A light beam has spin angular momentum (polarization) and external orbital angular momentum (trajectory). All the effects of the occurring spin-orbital interaction studied earlier are related to influence of one of the angular momentums on others. The assumption of the scientists of South Ural State University states that two angular momentums may simultaneously influence the third angular momentum.
"Through experiments we were able to demonstrate that light polarization and trajectory may influence the structure of a light beam. As for the other two effects, it's just a prediction for now. We need to understand in what conditions these effects may be observed, and try studying them through experiments. But it's a very difficult task," shares Dr. Kundikova.
The peculiarity of optical experiments is that scientists have to create their own installations for experiments. To do that, optical constructors are used which allow to produce beams with ring structure. The scientists from South Ural State University are planning, jointly with their colleagues from France, to study the so called "bagel" beams with special wave front. It is proposed to use such beams for early cancer detection.
Photonics for Creation of the Technologies of the Future
Originally, photonics dealt with studying the basic working principles of optical signals and fields, as well as their application for creation of devices. But today in comprises such fields as laser technology, optical computing, medical diagnostics and therapy.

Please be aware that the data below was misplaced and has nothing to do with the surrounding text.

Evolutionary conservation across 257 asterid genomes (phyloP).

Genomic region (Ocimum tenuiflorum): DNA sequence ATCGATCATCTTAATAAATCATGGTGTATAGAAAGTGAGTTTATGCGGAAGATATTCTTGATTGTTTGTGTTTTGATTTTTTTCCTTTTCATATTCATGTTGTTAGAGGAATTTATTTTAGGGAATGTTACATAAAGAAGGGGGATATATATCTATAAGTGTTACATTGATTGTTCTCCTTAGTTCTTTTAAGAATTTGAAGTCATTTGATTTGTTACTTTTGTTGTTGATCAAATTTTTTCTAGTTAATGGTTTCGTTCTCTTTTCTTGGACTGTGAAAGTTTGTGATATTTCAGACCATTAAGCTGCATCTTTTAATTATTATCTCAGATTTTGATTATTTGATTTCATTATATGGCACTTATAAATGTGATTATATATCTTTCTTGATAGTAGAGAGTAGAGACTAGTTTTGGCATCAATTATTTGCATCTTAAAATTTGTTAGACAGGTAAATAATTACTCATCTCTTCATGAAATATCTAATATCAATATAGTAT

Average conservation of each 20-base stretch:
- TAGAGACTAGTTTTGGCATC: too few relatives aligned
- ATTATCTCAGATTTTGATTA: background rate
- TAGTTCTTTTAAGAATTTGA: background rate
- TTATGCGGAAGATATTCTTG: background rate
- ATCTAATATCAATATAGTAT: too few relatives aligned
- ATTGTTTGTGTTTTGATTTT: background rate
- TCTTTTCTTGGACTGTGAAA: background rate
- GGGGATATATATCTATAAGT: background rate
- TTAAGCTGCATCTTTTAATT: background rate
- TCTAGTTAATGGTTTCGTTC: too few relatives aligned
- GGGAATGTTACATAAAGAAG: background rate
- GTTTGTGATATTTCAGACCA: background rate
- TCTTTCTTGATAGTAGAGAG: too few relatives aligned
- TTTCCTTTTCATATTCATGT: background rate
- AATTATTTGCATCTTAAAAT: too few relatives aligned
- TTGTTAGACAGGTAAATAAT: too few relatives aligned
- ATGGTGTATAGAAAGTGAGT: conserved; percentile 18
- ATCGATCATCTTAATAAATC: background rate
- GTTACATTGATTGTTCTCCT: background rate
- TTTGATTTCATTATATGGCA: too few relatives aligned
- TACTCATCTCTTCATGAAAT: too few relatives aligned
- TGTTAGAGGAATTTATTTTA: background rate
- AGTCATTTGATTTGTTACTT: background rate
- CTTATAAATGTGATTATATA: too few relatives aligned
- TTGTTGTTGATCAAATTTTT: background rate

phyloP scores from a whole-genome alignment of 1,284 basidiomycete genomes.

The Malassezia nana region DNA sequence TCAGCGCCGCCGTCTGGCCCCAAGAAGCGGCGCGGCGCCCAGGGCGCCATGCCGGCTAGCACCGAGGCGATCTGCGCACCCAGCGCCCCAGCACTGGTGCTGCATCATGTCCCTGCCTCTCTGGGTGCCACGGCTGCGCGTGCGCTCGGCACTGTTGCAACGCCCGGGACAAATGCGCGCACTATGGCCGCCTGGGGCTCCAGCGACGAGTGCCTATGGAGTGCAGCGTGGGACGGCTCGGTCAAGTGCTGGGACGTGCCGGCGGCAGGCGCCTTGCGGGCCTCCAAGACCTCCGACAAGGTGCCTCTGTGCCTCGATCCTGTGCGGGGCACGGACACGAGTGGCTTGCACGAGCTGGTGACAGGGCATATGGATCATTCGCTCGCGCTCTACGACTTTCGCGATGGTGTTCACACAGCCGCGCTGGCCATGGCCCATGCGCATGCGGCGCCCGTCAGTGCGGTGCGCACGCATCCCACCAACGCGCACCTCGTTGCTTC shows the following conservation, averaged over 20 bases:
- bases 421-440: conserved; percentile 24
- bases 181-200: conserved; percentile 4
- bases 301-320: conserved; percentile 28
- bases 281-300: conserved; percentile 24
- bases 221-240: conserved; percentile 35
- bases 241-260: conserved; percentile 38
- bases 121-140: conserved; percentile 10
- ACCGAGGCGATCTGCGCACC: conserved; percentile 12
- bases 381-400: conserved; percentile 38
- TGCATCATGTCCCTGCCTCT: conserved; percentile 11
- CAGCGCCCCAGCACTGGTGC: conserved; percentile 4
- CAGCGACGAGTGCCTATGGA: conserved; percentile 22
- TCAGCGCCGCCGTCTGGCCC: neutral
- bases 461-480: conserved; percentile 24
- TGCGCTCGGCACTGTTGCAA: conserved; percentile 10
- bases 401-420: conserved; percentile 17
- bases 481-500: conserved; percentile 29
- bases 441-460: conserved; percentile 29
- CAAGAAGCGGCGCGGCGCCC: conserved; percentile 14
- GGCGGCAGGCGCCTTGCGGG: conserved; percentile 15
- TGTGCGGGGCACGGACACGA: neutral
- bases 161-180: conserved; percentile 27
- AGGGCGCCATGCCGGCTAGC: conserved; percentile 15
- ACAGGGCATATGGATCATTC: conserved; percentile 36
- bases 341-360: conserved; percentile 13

That is why the project by the SUSU scientists on Spin-orbital Interaction of Light for Photonics of the Future is of huge importance for development and application of optics in different fields. For instance, one of the Department's research studies aims at improving optic-fiber sensors for measuring various physical quantities.
Following the research results, 2 reports were presented at the 24th Congress of the International Commission for Optics (Tokyo, Japan), and a presentation was delivered at the 4th International Conference on Optical Angular Momentum (Anacapri, Italy). In October 2018 it is planned to present reports at international conferences in the Netherlands and in France.